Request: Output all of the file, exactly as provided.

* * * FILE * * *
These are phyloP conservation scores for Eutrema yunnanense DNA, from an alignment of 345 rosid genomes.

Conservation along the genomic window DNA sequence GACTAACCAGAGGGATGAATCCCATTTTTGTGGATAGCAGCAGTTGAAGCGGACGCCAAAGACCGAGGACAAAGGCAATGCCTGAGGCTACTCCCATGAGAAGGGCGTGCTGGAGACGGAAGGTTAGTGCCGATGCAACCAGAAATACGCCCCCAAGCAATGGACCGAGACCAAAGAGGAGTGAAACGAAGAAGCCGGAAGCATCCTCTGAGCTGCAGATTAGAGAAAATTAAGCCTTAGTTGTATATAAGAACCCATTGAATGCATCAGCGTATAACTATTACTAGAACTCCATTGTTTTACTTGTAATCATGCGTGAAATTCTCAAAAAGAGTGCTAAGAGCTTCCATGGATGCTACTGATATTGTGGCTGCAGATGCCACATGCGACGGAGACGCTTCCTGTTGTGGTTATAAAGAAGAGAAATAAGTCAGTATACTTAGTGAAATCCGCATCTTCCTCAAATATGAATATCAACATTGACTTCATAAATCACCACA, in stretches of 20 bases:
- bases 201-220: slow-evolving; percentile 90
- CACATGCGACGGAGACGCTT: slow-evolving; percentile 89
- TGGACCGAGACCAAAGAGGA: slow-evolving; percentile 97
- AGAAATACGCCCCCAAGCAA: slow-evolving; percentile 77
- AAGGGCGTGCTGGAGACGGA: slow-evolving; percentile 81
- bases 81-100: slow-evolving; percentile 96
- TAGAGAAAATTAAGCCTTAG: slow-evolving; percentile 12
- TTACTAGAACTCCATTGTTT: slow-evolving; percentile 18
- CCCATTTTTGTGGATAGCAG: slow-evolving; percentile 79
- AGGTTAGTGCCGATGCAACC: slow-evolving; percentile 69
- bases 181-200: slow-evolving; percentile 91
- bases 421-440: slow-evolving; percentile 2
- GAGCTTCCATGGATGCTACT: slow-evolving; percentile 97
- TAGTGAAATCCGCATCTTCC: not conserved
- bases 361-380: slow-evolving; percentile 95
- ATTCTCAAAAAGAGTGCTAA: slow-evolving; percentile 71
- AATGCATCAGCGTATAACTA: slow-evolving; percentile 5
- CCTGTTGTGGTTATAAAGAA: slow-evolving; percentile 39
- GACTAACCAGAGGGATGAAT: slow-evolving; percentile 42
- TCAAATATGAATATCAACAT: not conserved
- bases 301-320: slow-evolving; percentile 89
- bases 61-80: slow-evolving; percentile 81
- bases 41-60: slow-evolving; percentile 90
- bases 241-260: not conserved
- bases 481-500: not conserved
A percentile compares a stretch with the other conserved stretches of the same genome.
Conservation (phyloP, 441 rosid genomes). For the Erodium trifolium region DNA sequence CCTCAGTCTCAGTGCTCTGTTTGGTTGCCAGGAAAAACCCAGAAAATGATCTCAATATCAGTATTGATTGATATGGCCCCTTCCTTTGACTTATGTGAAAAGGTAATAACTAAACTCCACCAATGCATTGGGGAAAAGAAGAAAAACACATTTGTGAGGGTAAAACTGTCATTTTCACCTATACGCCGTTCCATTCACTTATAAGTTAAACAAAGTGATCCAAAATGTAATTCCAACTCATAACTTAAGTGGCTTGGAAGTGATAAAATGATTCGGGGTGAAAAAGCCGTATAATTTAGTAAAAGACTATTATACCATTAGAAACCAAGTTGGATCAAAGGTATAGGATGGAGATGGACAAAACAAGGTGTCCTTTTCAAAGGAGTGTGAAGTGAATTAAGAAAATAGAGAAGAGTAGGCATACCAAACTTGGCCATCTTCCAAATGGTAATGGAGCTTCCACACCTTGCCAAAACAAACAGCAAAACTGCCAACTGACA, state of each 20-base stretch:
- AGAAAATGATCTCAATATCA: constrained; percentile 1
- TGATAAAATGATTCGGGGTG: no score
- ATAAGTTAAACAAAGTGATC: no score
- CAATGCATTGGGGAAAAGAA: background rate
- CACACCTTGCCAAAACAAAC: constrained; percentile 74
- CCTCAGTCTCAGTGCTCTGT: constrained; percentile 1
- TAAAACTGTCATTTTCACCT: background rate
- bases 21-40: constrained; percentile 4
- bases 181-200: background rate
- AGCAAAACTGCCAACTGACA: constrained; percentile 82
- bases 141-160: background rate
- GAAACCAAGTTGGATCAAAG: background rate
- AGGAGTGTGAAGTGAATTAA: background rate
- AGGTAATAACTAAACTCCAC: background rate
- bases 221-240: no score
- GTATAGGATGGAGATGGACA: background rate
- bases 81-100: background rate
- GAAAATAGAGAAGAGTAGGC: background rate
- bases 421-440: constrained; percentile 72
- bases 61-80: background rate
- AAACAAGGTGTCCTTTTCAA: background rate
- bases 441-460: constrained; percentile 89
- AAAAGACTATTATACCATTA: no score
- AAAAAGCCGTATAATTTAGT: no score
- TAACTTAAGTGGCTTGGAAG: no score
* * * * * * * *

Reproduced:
These are phyloP conservation scores for Eutrema yunnanense DNA, from an alignment of 345 rosid genomes.

Conservation along the genomic window DNA sequence GACTAACCAGAGGGATGAATCCCATTTTTGTGGATAGCAGCAGTTGAAGCGGACGCCAAAGACCGAGGACAAAGGCAATGCCTGAGGCTACTCCCATGAGAAGGGCGTGCTGGAGACGGAAGGTTAGTGCCGATGCAACCAGAAATACGCCCCCAAGCAATGGACCGAGACCAAAGAGGAGTGAAACGAAGAAGCCGGAAGCATCCTCTGAGCTGCAGATTAGAGAAAATTAAGCCTTAGTTGTATATAAGAACCCATTGAATGCATCAGCGTATAACTATTACTAGAACTCCATTGTTTTACTTGTAATCATGCGTGAAATTCTCAAAAAGAGTGCTAAGAGCTTCCATGGATGCTACTGATATTGTGGCTGCAGATGCCACATGCGACGGAGACGCTTCCTGTTGTGGTTATAAAGAAGAGAAATAAGTCAGTATACTTAGTGAAATCCGCATCTTCCTCAAATATGAATATCAACATTGACTTCATAAATCACCACA, in stretches of 20 bases:
- bases 201-220: slow-evolving; percentile 90
- CACATGCGACGGAGACGCTT: slow-evolving; percentile 89
- TGGACCGAGACCAAAGAGGA: slow-evolving; percentile 97
- AGAAATACGCCCCCAAGCAA: slow-evolving; percentile 77
- AAGGGCGTGCTGGAGACGGA: slow-evolving; percentile 81
- bases 81-100: slow-evolving; percentile 96
- TAGAGAAAATTAAGCCTTAG: slow-evolving; percentile 12
- TTACTAGAACTCCATTGTTT: slow-evolving; percentile 18
- CCCATTTTTGTGGATAGCAG: slow-evolving; percentile 79
- AGGTTAGTGCCGATGCAACC: slow-evolving; percentile 69
- bases 181-200: slow-evolving; percentile 91
- bases 421-440: slow-evolving; percentile 2
- GAGCTTCCATGGATGCTACT: slow-evolving; percentile 97
- TAGTGAAATCCGCATCTTCC: not conserved
- bases 361-380: slow-evolving; percentile 95
- ATTCTCAAAAAGAGTGCTAA: slow-evolving; percentile 71
- AATGCATCAGCGTATAACTA: slow-evolving; percentile 5
- CCTGTTGTGGTTATAAAGAA: slow-evolving; percentile 39
- GACTAACCAGAGGGATGAAT: slow-evolving; percentile 42
- TCAAATATGAATATCAACAT: not conserved
- bases 301-320: slow-evolving; percentile 89
- bases 61-80: slow-evolving; percentile 81
- bases 41-60: slow-evolving; percentile 90
- bases 241-260: not conserved
- bases 481-500: not conserved
A percentile compares a stretch with the other conserved stretches of the same genome.
Conservation (phyloP, 441 rosid genomes). For the Erodium trifolium region DNA sequence CCTCAGTCTCAGTGCTCTGTTTGGTTGCCAGGAAAAACCCAGAAAATGATCTCAATATCAGTATTGATTGATATGGCCCCTTCCTTTGACTTATGTGAAAAGGTAATAACTAAACTCCACCAATGCATTGGGGAAAAGAAGAAAAACACATTTGTGAGGGTAAAACTGTCATTTTCACCTATACGCCGTTCCATTCACTTATAAGTTAAACAAAGTGATCCAAAATGTAATTCCAACTCATAACTTAAGTGGCTTGGAAGTGATAAAATGATTCGGGGTGAAAAAGCCGTATAATTTAGTAAAAGACTATTATACCATTAGAAACCAAGTTGGATCAAAGGTATAGGATGGAGATGGACAAAACAAGGTGTCCTTTTCAAAGGAGTGTGAAGTGAATTAAGAAAATAGAGAAGAGTAGGCATACCAAACTTGGCCATCTTCCAAATGGTAATGGAGCTTCCACACCTTGCCAAAACAAACAGCAAAACTGCCAACTGACA, state of each 20-base stretch:
- AGAAAATGATCTCAATATCA: constrained; percentile 1
- TGATAAAATGATTCGGGGTG: no score
- ATAAGTTAAACAAAGTGATC: no score
- CAATGCATTGGGGAAAAGAA: background rate
- CACACCTTGCCAAAACAAAC: constrained; percentile 74
- CCTCAGTCTCAGTGCTCTGT: constrained; percentile 1
- TAAAACTGTCATTTTCACCT: background rate
- bases 21-40: constrained; percentile 4
- bases 181-200: background rate
- AGCAAAACTGCCAACTGACA: constrained; percentile 82
- bases 141-160: background rate
- GAAACCAAGTTGGATCAAAG: background rate
- AGGAGTGTGAAGTGAATTAA: background rate
- AGGTAATAACTAAACTCCAC: background rate
- bases 221-240: no score
- GTATAGGATGGAGATGGACA: background rate
- bases 81-100: background rate
- GAAAATAGAGAAGAGTAGGC: background rate
- bases 421-440: constrained; percentile 72
- bases 61-80: background rate
- AAACAAGGTGTCCTTTTCAA: background rate
- bases 441-460: constrained; percentile 89
- AAAAGACTATTATACCATTA: no score
- AAAAAGCCGTATAATTTAGT: no score
- TAACTTAAGTGGCTTGGAAG: no score